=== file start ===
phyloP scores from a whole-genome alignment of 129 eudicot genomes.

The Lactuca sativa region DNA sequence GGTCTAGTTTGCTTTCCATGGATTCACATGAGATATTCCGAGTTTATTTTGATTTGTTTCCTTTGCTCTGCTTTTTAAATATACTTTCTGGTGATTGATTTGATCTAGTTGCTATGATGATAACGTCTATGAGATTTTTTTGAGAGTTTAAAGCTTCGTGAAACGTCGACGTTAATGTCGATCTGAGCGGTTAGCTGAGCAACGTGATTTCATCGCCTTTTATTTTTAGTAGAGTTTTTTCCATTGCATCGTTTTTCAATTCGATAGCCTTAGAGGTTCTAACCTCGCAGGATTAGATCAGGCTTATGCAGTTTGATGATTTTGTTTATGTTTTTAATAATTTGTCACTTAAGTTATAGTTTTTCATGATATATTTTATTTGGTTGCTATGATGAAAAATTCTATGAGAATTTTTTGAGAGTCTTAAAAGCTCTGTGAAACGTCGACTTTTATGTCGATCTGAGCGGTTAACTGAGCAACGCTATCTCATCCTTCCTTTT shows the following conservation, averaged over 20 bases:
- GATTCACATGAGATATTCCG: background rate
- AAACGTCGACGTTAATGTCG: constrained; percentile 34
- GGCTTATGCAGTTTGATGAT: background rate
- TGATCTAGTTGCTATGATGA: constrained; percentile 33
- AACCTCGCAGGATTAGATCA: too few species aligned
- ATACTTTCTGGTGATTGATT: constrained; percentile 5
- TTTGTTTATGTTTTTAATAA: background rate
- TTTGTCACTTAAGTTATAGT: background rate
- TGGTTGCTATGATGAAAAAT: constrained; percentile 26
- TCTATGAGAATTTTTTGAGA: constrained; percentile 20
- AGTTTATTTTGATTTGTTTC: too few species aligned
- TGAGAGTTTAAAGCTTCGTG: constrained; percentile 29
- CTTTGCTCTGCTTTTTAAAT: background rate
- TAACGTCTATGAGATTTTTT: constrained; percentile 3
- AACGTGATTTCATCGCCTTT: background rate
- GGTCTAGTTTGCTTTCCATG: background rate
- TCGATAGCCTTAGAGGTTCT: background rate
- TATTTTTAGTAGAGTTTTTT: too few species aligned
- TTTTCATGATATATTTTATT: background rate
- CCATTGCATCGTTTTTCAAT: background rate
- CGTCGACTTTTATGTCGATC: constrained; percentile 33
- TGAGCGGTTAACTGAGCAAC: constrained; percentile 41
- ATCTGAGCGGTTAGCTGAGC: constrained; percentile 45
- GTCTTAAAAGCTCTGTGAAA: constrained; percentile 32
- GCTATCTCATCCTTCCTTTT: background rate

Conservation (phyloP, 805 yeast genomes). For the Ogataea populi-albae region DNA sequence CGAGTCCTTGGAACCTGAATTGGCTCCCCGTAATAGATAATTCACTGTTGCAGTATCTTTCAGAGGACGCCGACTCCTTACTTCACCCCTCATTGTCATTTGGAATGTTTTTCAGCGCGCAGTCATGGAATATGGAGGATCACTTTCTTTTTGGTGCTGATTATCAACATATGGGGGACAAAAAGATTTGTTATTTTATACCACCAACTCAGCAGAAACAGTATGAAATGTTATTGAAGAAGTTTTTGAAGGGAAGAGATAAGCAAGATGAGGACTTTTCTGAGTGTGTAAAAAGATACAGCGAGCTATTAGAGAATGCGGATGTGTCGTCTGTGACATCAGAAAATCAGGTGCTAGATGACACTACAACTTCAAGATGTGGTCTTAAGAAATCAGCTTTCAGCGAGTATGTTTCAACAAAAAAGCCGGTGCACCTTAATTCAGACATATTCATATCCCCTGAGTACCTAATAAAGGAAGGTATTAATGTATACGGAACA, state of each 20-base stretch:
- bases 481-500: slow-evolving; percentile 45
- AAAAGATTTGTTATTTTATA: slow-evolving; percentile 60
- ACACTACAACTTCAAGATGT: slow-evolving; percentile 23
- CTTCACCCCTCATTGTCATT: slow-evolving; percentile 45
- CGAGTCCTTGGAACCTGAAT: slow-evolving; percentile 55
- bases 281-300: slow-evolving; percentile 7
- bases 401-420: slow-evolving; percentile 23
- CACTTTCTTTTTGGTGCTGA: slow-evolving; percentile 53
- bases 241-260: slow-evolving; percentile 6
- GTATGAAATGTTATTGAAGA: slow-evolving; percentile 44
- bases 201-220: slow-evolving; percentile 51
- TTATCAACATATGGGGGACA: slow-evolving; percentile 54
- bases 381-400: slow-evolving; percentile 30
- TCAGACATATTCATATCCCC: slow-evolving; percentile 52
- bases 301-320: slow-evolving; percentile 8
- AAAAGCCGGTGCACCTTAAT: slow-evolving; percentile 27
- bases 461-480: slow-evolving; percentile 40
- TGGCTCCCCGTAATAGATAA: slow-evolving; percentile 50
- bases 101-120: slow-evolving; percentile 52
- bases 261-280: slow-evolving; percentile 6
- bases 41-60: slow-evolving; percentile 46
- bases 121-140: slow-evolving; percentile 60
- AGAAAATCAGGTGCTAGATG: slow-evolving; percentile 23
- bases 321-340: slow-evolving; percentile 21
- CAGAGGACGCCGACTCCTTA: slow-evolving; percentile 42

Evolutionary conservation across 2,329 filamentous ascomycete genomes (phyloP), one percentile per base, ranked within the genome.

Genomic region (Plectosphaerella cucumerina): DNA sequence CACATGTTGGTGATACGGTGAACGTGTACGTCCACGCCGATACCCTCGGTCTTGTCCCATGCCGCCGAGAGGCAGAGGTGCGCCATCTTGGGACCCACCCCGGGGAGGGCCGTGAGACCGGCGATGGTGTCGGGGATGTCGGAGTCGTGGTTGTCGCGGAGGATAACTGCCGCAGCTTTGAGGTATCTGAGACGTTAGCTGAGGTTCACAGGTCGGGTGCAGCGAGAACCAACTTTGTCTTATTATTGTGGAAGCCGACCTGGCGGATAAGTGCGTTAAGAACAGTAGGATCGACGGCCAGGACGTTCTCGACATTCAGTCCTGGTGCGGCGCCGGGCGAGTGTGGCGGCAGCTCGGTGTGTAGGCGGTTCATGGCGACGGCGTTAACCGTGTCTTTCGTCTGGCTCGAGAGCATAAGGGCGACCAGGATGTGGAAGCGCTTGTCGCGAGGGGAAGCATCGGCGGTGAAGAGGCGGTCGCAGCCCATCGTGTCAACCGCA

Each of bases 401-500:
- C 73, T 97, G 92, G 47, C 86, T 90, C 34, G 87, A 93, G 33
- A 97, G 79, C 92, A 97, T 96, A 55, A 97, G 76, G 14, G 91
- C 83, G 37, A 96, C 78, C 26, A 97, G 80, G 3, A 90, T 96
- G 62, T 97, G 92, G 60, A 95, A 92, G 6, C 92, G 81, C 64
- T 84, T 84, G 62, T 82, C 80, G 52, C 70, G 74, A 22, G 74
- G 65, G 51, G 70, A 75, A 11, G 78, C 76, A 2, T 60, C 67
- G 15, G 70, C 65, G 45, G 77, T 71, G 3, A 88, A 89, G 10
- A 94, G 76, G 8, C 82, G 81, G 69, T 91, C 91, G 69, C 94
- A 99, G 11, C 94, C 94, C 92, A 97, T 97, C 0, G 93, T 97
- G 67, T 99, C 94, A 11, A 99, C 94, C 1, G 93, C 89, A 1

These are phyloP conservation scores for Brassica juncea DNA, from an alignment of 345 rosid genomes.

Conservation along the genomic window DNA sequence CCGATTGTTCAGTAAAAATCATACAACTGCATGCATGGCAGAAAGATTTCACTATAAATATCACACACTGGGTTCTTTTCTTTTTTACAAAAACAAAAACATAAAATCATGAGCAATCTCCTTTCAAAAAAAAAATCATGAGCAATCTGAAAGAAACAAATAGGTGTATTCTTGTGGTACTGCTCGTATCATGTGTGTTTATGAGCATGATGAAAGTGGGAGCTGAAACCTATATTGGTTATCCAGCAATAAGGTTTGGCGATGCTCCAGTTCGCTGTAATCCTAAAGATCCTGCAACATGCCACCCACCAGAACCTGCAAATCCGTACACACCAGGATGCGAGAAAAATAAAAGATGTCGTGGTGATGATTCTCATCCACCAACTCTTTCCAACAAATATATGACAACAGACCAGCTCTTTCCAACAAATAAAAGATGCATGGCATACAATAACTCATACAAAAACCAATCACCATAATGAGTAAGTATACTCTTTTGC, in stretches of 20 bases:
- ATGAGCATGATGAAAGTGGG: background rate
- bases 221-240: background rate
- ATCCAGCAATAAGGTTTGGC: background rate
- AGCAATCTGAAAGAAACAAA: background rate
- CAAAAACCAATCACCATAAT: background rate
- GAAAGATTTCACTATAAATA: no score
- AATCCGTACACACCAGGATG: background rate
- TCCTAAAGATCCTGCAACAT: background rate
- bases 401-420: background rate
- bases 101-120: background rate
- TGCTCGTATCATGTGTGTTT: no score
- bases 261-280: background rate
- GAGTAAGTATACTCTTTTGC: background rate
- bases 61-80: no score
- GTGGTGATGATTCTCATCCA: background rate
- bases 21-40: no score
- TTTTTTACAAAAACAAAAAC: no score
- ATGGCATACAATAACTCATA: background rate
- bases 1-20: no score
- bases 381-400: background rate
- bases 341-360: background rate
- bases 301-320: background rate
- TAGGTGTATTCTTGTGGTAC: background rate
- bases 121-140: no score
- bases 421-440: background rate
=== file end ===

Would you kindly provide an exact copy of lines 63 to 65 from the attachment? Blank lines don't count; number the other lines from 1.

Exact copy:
- G 15, G 70, C 65, G 45, G 77, T 71, G 3, A 88, A 89, G 10
- A 94, G 76, G 8, C 82, G 81, G 69, T 91, C 91, G 69, C 94
- A 99, G 11, C 94, C 94, C 92, A 97, T 97, C 0, G 93, T 97